Samantha Jones would be so proud of the progress women’s sexual and reproductive health has made in recent years: Non-toxic tampons have gone mainstream, sex toys are getting a fem-positive makeover, and women aren’t just talking about their orgasms, they’re figuring out how to biohack them. But there’s one goodie drawer item that’s still kept pretty hush-hush: lube.

According to Aimee Eyvazzadeh, MD, a board-certified OB-GYN and reproductive endocrinologist, it’s time to pay more attention to the ingredients in your lube, which can impact your endocrine system, your fertility, and even your susceptibility to STDs. Don’t recall learning that in sex ed? Yeah, same.

Packaging matters more than you might think

You may already know to look for BPA-free water bottles and food containers, but have you ever considered how plastic packaging can affect your lube? “When it comes to plastics, there is so much data out there about BPA and those types of toxins, so you should absolutely care about the plastic containers that water- or silicone-based lubes are sitting in,” says Dr. Eyvazzadeh.

The first reason for concern: BPA is one of many potential hormone-disrupting chemicals that can migrate from packaging into the product it carries. And “the vagina is like a sponge,” says Dr. Eyvazzadeh. “Whatever you put in, it can get absorbed.” So do the math: If it’s in the packaging, it’s likely also in the product—and yes, it’s likely in your body, too.

Considering that the way BPA accumulates in the body can impact your reproductive health and your fertility, maybe save toxic plastics for your next screening of Mean Girls—and definitely leave them off your bedside table. Instead, look for products that come in BPA-free plastic (like those by Good Clean Love, which uses plastic made from recycled sugar cane), or opt for lubricants you find in your pantry (more on that later).

Dr. Eyvazzadeh points to parabens and pthalates as preservatives to avoid when scanning your lube’s ingredients label. “They’re cheap and effective preservatives and allow for a longer product shelf life,” she says. “But with paraben exposure, the issue is that these ingredients are hormone disruptors and can mimic natural estrogen, which could potentially promote cancer, and phthalates are similar to parabens in their effects.”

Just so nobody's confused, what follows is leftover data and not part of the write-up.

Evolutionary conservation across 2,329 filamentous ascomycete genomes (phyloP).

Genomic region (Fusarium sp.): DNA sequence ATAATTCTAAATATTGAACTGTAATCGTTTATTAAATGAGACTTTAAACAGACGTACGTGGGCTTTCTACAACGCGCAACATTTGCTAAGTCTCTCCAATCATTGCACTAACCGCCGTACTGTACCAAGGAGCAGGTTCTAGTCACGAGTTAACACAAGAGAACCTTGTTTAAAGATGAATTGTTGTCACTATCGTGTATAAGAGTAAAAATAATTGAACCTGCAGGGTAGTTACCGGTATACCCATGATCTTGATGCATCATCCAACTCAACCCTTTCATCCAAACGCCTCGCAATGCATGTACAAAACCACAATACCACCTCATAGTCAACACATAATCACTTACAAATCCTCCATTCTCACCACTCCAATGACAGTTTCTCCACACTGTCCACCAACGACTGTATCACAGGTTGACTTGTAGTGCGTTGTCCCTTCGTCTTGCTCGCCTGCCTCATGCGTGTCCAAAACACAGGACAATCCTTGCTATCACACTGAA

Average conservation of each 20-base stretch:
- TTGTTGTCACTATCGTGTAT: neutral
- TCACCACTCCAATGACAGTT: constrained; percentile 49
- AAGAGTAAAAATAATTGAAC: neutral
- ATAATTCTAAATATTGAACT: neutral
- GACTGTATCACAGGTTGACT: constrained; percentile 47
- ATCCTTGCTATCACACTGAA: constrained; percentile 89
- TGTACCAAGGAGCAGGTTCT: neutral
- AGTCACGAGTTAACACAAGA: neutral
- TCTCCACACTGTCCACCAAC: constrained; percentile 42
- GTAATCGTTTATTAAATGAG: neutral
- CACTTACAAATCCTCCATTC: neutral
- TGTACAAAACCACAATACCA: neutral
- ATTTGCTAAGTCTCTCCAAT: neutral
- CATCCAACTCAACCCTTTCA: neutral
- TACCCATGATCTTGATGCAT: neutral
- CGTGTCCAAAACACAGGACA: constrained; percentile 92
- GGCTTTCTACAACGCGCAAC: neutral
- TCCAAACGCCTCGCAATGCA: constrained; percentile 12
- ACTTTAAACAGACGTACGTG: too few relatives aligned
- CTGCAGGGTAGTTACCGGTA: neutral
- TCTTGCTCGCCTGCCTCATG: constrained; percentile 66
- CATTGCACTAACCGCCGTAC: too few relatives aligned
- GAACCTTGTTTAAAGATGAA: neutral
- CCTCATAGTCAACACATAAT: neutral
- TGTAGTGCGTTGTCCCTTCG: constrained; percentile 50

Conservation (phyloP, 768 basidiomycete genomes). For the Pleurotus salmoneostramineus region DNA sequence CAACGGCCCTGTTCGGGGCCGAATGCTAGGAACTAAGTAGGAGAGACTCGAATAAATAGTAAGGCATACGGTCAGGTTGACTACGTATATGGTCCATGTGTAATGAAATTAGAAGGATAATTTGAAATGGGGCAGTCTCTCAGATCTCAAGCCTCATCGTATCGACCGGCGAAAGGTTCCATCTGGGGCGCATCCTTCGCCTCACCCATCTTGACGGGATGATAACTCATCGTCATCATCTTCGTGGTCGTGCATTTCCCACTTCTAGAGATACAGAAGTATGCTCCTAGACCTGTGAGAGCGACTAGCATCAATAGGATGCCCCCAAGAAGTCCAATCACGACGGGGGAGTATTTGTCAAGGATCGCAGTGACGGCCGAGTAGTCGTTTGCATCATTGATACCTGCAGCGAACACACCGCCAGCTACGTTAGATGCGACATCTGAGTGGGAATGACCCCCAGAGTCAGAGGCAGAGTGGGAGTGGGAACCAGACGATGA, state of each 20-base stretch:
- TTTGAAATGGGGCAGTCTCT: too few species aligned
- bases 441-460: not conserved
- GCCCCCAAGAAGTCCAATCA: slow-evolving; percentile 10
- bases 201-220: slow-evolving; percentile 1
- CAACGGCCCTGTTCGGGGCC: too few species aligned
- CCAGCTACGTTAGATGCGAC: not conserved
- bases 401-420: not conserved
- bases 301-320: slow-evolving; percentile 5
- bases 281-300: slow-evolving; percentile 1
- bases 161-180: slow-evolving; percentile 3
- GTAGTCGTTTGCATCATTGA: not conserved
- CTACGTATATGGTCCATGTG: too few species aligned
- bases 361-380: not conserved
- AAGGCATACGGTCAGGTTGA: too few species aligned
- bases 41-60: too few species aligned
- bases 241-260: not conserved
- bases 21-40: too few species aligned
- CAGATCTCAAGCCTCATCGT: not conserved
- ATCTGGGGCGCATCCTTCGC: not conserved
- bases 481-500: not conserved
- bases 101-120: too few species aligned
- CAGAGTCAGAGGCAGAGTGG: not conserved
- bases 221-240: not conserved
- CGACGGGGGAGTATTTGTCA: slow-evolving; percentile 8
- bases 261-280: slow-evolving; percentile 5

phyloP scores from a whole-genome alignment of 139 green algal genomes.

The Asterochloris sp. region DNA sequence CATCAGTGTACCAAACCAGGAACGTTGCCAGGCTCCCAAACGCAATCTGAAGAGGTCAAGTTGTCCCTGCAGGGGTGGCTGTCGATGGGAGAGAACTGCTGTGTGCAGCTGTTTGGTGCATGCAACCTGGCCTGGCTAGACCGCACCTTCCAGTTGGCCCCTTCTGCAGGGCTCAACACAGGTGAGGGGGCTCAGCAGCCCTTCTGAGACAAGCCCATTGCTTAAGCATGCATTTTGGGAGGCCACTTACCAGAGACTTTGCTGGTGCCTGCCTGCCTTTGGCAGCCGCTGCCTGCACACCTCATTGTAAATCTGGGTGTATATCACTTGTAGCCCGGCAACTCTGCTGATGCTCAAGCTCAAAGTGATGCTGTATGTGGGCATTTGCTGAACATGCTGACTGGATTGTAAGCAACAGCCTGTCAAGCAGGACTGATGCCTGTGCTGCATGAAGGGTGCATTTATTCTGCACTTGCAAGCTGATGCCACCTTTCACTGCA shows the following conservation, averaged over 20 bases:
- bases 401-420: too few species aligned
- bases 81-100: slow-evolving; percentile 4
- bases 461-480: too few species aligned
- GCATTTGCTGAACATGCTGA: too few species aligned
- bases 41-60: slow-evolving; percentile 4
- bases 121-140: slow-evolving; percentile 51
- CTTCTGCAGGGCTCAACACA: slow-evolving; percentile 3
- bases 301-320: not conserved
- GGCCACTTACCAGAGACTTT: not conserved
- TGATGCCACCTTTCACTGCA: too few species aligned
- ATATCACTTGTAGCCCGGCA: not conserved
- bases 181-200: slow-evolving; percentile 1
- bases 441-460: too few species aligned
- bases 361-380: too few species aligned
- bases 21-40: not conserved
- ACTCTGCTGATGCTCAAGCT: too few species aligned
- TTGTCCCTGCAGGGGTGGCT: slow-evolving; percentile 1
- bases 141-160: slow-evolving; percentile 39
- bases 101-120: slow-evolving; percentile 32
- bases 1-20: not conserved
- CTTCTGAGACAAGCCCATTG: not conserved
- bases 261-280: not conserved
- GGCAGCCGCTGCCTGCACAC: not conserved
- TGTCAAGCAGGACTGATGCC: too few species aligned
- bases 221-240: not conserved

That being said, preservatives are necessary in products like lube because they inhibit the growth of bacteria and fungi. Luckily, better-for-you options do exist! Potassium sorbate and sodium benzoate are two non-sensitizing preservatives that have been deemed food-grade by the FDA and they make the cut on Whole Foods’ strict quality standards. Wendy Strgar, the founder and CEO of non-toxic lubricant company Good Clean Love, relies on both to keep her products, you know, clean.

Certain chemicals can make sex less safe

Two things that Strgar doesn’t allow into her products: fillers like glycols and petrochemicals like petrolatum. In developing her water-based lubes, Strgar discovered that petrochemicals and glycols strip the vagina of good bacteria it needs to fight off infections.

“When you use a lube that combines those ingredients, it’s likely it will slough off the protective top layer of cells in the vaginal cavity because it’s basically drowning the lactobacilli, which is there to defend against bad bacteria,” says Strgar. “What happens next is your vagina’s pH goes up, creating an ideal situation for bad bacteria to grow.”

Bacterial vaginosis is a common condition resulting from an upset in the balance of good and bad bacteria down there. According to Strgar, when your bacterial balance is out of whack, you’re 60 percent more susceptible to STDs because your immune system may already be strained by fighting off BV. (And be aware that oil-based lubricants can degrade condoms.)

Head to your kitchen for DIY alternatives

Raiding the kitchen isn’t just reserved for your post-romp munchies. According to Dr. Eyvazzadeh, you probably have a full stock of the best natural lubes right in your cabinets.

“Natural products really are the best,” she says. “For my fertility patients, I recommend using either egg whites, olive oil, or coconut oil,” she says. “You likely have many of these at home and know they’re not toxic.” And if your cupboards are bare? Opt for your—or your partner’s—saliva, she adds.